How to properly position your concrete pump
Tips For Positioning The Boom And Stabilizing The Truck
The safe positioning of the truck is one of the major concerns when it comes to pumped concrete pour operation. Safety should always come first in such situations.
An incorrectly positioned pump can cause severe or lethal injuries, turning a common pumping job into a nightmare. The pumping team should only use the equipment after they’ve made sure all safety conditions are met and the pump truck and the boom are perfectly stabilized.
Positioning The Boom
As operators can’t rely on their eyes for precision positioning of far away objects, they should use specific technology for this operation.
- They should use a remote control to measure again the distance between the boom and the wires. The best measurement is done perpendicular to the boom, between the power wires and the placing area.
- A spotter using either a walkie-talkie or hand signals must be used to provide assistance to the operator of the boom, should this worker be unable to leave the pump.
- If the work needs to unfold after dark, the operator should position and extend the boom during daylight. After dark, a spotlight or a powerful flashlight should be used to check the distance between the boom and the power lines.
Things to check before unfolding a pump truck boom on a new site:
- Power Lines
Many elements of a truck boom are very good conductors of electricity. Moreover, the high water content in concrete makes it a great electricity conductor, should the pump come in contact with power wires. This is why electrocution is the primary cause of work related death among concrete pump operators. This is also why all concrete workers should wear rubber boots that provide protection against the high voltage carried by common residential power lines. Proper equipment is mandatory on such job sites, as it helps preventing accidents.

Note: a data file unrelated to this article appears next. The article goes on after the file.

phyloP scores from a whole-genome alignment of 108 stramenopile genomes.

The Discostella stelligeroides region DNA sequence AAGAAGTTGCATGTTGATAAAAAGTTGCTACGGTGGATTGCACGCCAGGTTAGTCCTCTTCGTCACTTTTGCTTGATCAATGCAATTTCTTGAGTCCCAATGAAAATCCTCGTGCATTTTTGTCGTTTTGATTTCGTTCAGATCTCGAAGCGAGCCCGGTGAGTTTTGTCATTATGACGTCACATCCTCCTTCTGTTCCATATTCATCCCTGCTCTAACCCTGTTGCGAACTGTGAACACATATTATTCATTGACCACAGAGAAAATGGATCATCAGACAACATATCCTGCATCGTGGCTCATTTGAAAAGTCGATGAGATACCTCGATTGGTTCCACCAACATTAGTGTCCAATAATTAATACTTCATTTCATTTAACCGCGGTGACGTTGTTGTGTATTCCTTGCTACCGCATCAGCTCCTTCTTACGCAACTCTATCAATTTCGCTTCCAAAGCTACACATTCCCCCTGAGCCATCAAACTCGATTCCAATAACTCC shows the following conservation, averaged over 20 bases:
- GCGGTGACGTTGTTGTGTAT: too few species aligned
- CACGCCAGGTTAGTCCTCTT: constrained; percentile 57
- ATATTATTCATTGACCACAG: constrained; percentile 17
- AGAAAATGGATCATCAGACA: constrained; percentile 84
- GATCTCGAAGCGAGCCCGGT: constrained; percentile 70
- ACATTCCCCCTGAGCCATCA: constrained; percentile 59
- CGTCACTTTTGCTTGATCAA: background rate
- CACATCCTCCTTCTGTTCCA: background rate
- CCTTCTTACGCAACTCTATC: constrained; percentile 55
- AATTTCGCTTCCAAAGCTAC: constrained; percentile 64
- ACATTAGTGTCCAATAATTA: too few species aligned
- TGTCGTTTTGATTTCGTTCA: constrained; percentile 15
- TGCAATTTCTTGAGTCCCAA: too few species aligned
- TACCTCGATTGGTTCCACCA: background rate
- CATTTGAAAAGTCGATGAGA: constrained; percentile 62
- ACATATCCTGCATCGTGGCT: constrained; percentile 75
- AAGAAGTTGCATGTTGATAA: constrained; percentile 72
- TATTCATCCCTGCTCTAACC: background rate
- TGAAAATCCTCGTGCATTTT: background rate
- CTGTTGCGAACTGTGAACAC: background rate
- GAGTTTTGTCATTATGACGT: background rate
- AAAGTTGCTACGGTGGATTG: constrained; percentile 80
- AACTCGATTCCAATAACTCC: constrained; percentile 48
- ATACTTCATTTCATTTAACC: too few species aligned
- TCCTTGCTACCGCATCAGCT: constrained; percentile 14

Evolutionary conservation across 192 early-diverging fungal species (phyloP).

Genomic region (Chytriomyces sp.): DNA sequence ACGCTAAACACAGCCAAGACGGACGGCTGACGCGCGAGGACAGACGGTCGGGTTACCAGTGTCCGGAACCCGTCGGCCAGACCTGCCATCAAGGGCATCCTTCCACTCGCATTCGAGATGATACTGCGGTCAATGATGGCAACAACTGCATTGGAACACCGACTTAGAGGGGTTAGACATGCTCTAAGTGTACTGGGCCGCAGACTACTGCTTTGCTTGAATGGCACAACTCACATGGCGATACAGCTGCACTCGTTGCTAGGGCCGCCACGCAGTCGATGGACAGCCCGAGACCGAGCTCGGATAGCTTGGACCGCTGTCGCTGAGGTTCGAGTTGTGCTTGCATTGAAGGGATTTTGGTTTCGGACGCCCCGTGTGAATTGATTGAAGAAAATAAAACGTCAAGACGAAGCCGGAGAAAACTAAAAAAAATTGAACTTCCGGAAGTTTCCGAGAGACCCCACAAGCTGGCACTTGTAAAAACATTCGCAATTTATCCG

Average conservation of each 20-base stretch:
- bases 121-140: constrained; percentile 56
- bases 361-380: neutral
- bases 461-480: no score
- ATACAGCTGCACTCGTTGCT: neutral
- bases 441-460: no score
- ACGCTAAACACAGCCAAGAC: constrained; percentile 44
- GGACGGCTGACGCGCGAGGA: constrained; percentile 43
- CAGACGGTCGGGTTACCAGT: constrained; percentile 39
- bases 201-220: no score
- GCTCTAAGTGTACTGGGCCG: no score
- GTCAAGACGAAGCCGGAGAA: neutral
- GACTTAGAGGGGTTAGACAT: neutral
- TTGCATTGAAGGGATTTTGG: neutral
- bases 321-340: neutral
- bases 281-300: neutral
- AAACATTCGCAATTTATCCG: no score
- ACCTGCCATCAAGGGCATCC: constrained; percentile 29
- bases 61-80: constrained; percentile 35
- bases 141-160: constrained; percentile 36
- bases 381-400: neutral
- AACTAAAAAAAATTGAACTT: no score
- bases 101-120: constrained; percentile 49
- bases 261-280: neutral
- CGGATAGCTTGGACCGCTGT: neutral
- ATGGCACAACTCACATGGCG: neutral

Half of all accidents occur when the boom is unfolded, folded or removed from site. This is why OSHA recommends to have a full time spotter to supervise these operations and warn the team about any possibility of hitting a power wire.
Pumping concrete near an excavation requires that for every foot of depth, the pump should be placed at least one foot away from the edge. In case of a slope, the pump may not need to have such a big setback. However, in case of a vertical drop-off, you have to observe this minimum distance.
When you need to pump concrete into an excavation, you need to be aware that most boom pumps have a much smaller downward reach. It is possible for a pump that’s able to reach up to 100 feet in height to have only 50 feet or even less this reach downward.
- Other Obstacles And Limitations
Your job site may also be obstructed by other buildings, scaffolding or cranes, to give you only a few examples of things you need to pay attention to. You should make sure you pick the proper boom length for your project. A too short one may encounter problems with various obstructions, even though it could pour the concrete correctly. This is why it isn’t enough to choose a boom that can extend as much as you need for the concrete pouring job itself, but you need to take into consideration all obstacles that may interfere with the boom.
Concrete Pump Truck Stabilization
Many pump trucks use wood and aluminum pads, as well as layers of cribbing in order to spread out the load. This mans you need to take into consideration both the bearing capacity of the soil and the one of the cribbing. As this is one of the most important steps in such projects, you should take your time and do all proper measurements and calculations required for a safe installation of your truck.
Stabilizing the concrete pump requires finding out whether the surface you’re going to mount your truck on is capable to provide adequate support. You can do this by calculating the pressure placed on the ground by each outrigger by dividing the maximum force on the leg by the area that makes contact with the ground. This area is either the area of the aluminum or wood pad, or the cribbing. If the pressure force is less than the load bearing capacity of the ground, you know that surface is safe for mounting your pump truck on.